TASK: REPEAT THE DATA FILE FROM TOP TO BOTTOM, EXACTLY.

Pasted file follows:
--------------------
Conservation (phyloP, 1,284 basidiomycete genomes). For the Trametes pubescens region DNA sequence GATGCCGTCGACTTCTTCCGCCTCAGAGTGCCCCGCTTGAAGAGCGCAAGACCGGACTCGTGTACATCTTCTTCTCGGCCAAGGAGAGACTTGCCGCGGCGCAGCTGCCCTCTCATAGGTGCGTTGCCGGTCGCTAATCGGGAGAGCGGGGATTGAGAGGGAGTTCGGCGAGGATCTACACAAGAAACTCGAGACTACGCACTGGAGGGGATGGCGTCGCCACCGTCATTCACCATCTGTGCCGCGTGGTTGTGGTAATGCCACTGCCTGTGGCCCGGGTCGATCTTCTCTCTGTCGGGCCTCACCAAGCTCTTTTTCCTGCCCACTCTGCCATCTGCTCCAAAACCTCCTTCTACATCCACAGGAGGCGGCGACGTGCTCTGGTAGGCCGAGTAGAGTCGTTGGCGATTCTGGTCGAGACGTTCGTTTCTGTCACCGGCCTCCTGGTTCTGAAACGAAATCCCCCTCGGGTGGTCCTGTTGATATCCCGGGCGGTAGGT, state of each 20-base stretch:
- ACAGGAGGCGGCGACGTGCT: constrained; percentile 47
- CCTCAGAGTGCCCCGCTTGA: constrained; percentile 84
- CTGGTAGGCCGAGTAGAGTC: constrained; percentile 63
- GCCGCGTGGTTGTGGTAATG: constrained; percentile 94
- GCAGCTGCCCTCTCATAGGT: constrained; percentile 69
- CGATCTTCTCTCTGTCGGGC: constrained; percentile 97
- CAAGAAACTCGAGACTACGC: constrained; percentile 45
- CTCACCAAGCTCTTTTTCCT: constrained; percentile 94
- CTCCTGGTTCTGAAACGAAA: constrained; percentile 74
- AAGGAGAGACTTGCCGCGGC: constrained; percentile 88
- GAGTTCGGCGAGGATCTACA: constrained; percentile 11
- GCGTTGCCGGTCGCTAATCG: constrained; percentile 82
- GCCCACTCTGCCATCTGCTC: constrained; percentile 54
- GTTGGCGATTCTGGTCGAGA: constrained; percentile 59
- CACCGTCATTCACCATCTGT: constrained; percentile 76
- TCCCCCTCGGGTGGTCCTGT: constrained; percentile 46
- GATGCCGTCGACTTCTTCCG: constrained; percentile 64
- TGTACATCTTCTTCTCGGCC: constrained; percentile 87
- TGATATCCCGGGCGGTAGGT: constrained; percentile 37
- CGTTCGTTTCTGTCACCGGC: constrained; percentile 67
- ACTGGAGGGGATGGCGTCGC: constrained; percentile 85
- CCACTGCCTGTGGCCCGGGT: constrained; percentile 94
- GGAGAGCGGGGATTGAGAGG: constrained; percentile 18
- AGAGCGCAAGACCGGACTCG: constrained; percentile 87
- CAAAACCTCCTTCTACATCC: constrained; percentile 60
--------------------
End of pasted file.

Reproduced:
Conservation (phyloP, 1,284 basidiomycete genomes). For the Trametes pubescens region DNA sequence GATGCCGTCGACTTCTTCCGCCTCAGAGTGCCCCGCTTGAAGAGCGCAAGACCGGACTCGTGTACATCTTCTTCTCGGCCAAGGAGAGACTTGCCGCGGCGCAGCTGCCCTCTCATAGGTGCGTTGCCGGTCGCTAATCGGGAGAGCGGGGATTGAGAGGGAGTTCGGCGAGGATCTACACAAGAAACTCGAGACTACGCACTGGAGGGGATGGCGTCGCCACCGTCATTCACCATCTGTGCCGCGTGGTTGTGGTAATGCCACTGCCTGTGGCCCGGGTCGATCTTCTCTCTGTCGGGCCTCACCAAGCTCTTTTTCCTGCCCACTCTGCCATCTGCTCCAAAACCTCCTTCTACATCCACAGGAGGCGGCGACGTGCTCTGGTAGGCCGAGTAGAGTCGTTGGCGATTCTGGTCGAGACGTTCGTTTCTGTCACCGGCCTCCTGGTTCTGAAACGAAATCCCCCTCGGGTGGTCCTGTTGATATCCCGGGCGGTAGGT, state of each 20-base stretch:
- ACAGGAGGCGGCGACGTGCT: constrained; percentile 47
- CCTCAGAGTGCCCCGCTTGA: constrained; percentile 84
- CTGGTAGGCCGAGTAGAGTC: constrained; percentile 63
- GCCGCGTGGTTGTGGTAATG: constrained; percentile 94
- GCAGCTGCCCTCTCATAGGT: constrained; percentile 69
- CGATCTTCTCTCTGTCGGGC: constrained; percentile 97
- CAAGAAACTCGAGACTACGC: constrained; percentile 45
- CTCACCAAGCTCTTTTTCCT: constrained; percentile 94
- CTCCTGGTTCTGAAACGAAA: constrained; percentile 74
- AAGGAGAGACTTGCCGCGGC: constrained; percentile 88
- GAGTTCGGCGAGGATCTACA: constrained; percentile 11
- GCGTTGCCGGTCGCTAATCG: constrained; percentile 82
- GCCCACTCTGCCATCTGCTC: constrained; percentile 54
- GTTGGCGATTCTGGTCGAGA: constrained; percentile 59
- CACCGTCATTCACCATCTGT: constrained; percentile 76
- TCCCCCTCGGGTGGTCCTGT: constrained; percentile 46
- GATGCCGTCGACTTCTTCCG: constrained; percentile 64
- TGTACATCTTCTTCTCGGCC: constrained; percentile 87
- TGATATCCCGGGCGGTAGGT: constrained; percentile 37
- CGTTCGTTTCTGTCACCGGC: constrained; percentile 67
- ACTGGAGGGGATGGCGTCGC: constrained; percentile 85
- CCACTGCCTGTGGCCCGGGT: constrained; percentile 94
- GGAGAGCGGGGATTGAGAGG: constrained; percentile 18
- AGAGCGCAAGACCGGACTCG: constrained; percentile 87
- CAAAACCTCCTTCTACATCC: constrained; percentile 60